New Yorkers needed one Rangers team to win and another Rangers team to lose on Monday night. They got exactly what they wanted. The New York Rangers won Game Six of their first round playoff series to force a Game Seven while the Texas Rangers lost to the Yankees.
Carsten Charles In Charge
CC Sabathia won’t get a quality start for his performance against the Rangers, which has more to do with the flaws in the stat than his actual performance. Sabathia allowed a first inning run on two singles and a ground ball double play, but he then retired 14* of the next 17 batters he faced before Josh Hamilton hit a solo homer with two outs in the sixth. Texas scored a pair of runs when ground balls hugged the lines for doubles in the seventh, but CC rebounded by retiring the heart of the Rangers’ order on five pitches in the eighth.
* One of the three guys he didn’t retire during that stretch reached bases on a throwing error, so Sabathia did his part. The defense let him down on that one play.
During his first three starts of the season, it was obvious that fastball command was CC’s biggest issue. He was going to his changeup and slider whenever he needed a strike because those pitches were a-okay, but the fastball was all over the place. The fastball command came around in this start, as Sabathia threw his heater to both sides of the plate and up high to change eye lines. Thirty-one of his 51 fastballs were strikes (60.8%), and he threw the pitch anywhere from 91.98 mph to 94.00 mph according to PitchFX. Sabathia threw a first pitch slider to 16 of 32 batters, including 13 for strikes. Twenty-five of 32 sliders were strikes — seven swings and misses — overall, an absurd rate.
The starting rotation has clearly been the Yankees’ weak point this season, but Sabathia stepped up and gave his team eight high-quality innings against the best hitting team in the AL not based in New York. Four runs in eight innings really doesn’t tell the whole story. Sabathia was in control of the game all night.
We’re running out of things to say about Derek Jeter. The Cap’n has been the Yankees’ best player since Day One and one of the very best in the league. He added to his way-too-early MVP case by going 4-for-5 against the Rangers, starting a rally in the first and extending rallies in the fifth and sixth innings. His first three hits were singles, the fourth an opposite double over Nelson Cruz’s head to plate a run. David Freese-ian, if I do say so myself.
Derek raised his overall season batting line to .411/.436/.644 and his season batting line against left-handers to .630/.607/.926. I’m not kidding, that’s a real triple-slash line. If the Cap’n goes hitless in his next 27 at-bats, he’ll still be a .300 hitter overall. That’s pretty awesome. “It’s like 1999 again,” said Alex Rodriguez after the game. “Three hits every day.”
The Yankees scored two runs in the first on Curtis Granderson‘s two-strike bloop single and another run on Nick Swisher‘s sacrifice fly in the fifth, but the biggest blow came two batters later when A-Rod connected for a three-run homer off the poorly mustachioed Derek Holland. He drew a pair of walks in his first two trips to the plate but also swung through a pair of inside fastballs, and that’s the pitch Holland tried to execute on the homer. He left it a little too far out over the plate and Alex launched a no-doubt shot into the left-center field stands.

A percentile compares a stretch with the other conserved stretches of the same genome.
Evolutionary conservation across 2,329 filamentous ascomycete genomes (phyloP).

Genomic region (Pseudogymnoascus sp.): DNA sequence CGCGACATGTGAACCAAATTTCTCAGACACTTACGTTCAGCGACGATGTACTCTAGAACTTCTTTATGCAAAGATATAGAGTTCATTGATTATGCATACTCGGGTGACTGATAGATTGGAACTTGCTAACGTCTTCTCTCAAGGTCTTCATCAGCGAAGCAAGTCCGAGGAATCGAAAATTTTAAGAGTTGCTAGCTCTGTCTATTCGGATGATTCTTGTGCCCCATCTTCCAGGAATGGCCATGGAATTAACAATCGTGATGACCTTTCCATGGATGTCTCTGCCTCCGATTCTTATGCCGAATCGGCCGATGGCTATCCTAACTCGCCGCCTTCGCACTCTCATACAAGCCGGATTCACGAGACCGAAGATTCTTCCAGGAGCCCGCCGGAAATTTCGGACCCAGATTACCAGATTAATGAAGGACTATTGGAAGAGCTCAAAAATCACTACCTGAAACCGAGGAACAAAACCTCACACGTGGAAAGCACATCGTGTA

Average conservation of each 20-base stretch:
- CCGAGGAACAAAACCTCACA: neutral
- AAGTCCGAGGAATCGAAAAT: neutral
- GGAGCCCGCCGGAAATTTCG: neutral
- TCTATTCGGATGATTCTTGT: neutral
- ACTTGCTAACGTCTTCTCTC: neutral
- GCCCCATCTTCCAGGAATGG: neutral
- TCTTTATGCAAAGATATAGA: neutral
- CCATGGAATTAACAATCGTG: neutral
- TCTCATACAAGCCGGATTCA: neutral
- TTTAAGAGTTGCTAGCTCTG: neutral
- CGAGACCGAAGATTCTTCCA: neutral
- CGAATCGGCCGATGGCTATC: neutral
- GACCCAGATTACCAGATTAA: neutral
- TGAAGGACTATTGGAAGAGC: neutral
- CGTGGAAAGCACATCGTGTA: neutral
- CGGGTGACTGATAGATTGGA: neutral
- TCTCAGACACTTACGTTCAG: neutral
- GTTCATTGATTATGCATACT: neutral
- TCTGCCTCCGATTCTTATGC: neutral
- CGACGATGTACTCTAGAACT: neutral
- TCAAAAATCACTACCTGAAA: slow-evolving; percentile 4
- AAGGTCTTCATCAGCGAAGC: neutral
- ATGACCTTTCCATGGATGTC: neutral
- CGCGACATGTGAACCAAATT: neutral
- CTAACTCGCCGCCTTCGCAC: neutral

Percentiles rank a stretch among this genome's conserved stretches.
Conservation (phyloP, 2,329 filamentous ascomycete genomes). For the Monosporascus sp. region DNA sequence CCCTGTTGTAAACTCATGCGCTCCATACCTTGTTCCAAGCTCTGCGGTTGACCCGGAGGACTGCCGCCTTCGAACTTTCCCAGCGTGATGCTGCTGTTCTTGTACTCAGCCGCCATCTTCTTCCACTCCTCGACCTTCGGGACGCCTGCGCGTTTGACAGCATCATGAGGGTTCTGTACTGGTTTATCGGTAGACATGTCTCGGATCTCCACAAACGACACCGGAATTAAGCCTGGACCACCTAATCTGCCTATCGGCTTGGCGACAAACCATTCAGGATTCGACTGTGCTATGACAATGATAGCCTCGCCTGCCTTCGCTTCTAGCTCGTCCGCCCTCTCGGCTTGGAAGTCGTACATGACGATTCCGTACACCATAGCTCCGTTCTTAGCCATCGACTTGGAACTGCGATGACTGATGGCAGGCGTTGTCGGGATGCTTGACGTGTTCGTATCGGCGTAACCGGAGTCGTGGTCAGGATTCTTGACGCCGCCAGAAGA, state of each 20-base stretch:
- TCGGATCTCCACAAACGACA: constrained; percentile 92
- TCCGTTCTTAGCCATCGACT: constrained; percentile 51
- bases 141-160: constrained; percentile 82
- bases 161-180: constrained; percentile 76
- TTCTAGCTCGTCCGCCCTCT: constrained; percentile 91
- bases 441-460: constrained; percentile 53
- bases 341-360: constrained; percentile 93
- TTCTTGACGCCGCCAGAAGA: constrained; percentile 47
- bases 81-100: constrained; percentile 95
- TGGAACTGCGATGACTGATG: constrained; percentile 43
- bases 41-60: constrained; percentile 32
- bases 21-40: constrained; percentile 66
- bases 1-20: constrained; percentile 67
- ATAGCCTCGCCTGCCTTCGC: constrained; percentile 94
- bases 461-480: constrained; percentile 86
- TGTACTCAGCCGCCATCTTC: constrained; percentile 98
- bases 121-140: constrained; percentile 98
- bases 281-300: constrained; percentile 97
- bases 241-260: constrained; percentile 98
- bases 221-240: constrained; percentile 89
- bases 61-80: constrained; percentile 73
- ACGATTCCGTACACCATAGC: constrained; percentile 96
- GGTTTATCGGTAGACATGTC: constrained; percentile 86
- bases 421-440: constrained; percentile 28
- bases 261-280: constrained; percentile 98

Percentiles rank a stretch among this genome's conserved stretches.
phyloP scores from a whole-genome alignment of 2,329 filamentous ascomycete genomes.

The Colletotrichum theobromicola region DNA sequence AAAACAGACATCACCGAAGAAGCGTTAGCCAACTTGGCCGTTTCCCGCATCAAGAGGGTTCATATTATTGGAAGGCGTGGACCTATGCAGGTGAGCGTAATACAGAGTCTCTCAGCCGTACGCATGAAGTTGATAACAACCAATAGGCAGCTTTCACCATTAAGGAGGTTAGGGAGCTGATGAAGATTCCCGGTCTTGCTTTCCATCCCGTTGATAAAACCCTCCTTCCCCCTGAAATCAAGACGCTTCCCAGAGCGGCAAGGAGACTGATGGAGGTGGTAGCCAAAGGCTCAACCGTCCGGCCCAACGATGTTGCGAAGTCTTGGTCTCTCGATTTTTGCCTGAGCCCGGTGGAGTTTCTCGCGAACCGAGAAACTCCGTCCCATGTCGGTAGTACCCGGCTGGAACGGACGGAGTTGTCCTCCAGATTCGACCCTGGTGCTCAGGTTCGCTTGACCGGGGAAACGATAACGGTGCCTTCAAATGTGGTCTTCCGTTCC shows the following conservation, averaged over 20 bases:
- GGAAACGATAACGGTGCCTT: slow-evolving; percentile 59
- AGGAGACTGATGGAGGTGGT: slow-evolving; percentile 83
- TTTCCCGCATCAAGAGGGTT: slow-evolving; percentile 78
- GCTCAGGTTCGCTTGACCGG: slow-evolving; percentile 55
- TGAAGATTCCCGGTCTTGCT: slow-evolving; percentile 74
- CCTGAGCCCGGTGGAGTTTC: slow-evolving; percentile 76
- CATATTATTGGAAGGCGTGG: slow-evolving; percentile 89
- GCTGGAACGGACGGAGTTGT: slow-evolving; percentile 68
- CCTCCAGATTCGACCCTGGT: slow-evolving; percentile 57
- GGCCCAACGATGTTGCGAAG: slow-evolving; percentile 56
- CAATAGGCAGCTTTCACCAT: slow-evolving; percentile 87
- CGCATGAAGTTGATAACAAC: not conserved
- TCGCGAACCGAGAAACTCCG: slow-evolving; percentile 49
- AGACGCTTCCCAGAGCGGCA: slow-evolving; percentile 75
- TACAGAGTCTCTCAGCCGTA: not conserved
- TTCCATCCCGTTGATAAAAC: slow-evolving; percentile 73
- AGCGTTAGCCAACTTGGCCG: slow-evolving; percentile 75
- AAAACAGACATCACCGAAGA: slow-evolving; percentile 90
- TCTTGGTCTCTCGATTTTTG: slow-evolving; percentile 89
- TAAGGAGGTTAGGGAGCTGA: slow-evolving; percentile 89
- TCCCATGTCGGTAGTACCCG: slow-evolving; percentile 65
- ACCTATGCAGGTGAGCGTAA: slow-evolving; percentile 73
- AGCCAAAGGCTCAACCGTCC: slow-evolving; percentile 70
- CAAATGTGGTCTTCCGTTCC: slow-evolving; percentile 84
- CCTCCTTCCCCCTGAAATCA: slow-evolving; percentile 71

Weirdly enough, the homer was A-Rod’s first hit against a left-hander this season, breaking an 0-for-17 streak. The three-run shot turned a 3-1 game into a 6-1 game, giving the Yankees some breathing room. It’s been a sluggish start to the season for the third baseman, but Alex now has five hits in his last 15 at-bats with two homers and and three walks. That dates back to the start of the Red Sox series. It’s worth noting that he also drove another ball right to the wall in this game, so he’s making hard contact.
How about Chris Stewart? The rarely seen backup catcher drew a walk and hit a booming double to dead center in four trips to the plate, even taking second base on a poor pickoff throw by Holland. To be fair, he was dead to rights until Elvis Andrus dropped the relay throw at second. It’s not going to last, but give Stewart some credit for putting together tough at-bats — 17 pitches seen in his four plate appearances — and actually contributing offensively in the early going.
The Rangers allowed more than four runs for just the second time all season. Jeter and A-Rod did most of the heavy lifting, but Granderson had the two-run single and Swisher the sacrifice fly. Robinson Cano also had two hits and believe it or not, that’s it. Swisher, Mark Teixeira, Andruw Jones, and Eduardo Nunez went a combined 0-for-16 with three strikeouts. It’s all about timely hitting I suppose, the Yankees went 5-for-9 with runners in scoring position as a team.
After Sabathia’s eight strong innings, Mariano Rivera came in and took care of business in the ninth inning on 13 pitches. The final eight Rangers were retired in order on just 24 pitches. That’s a great way to wrap up a win, with zero late-inning stress.
This probably isn’t worth mentioning, but I thought Andruw make a couple of real nice catches on non-routine balls in play throughout the game. Some were line drives hit to left, others fly balls lifted high and into the Texas sun. I don’t want to think about how many would have fallen in for hits had Raul Ibanez been out there.
Box Score, WPA Graph & Standings
Game two of this three-game series will be played on Tuesday night, when Hiroki Kuroda and Yu Darvish meet in just the seventh matchup between Japanese-born starting pitchers in MLB history. That game starts at 8pm due to the time zone difference, an hour later than usual.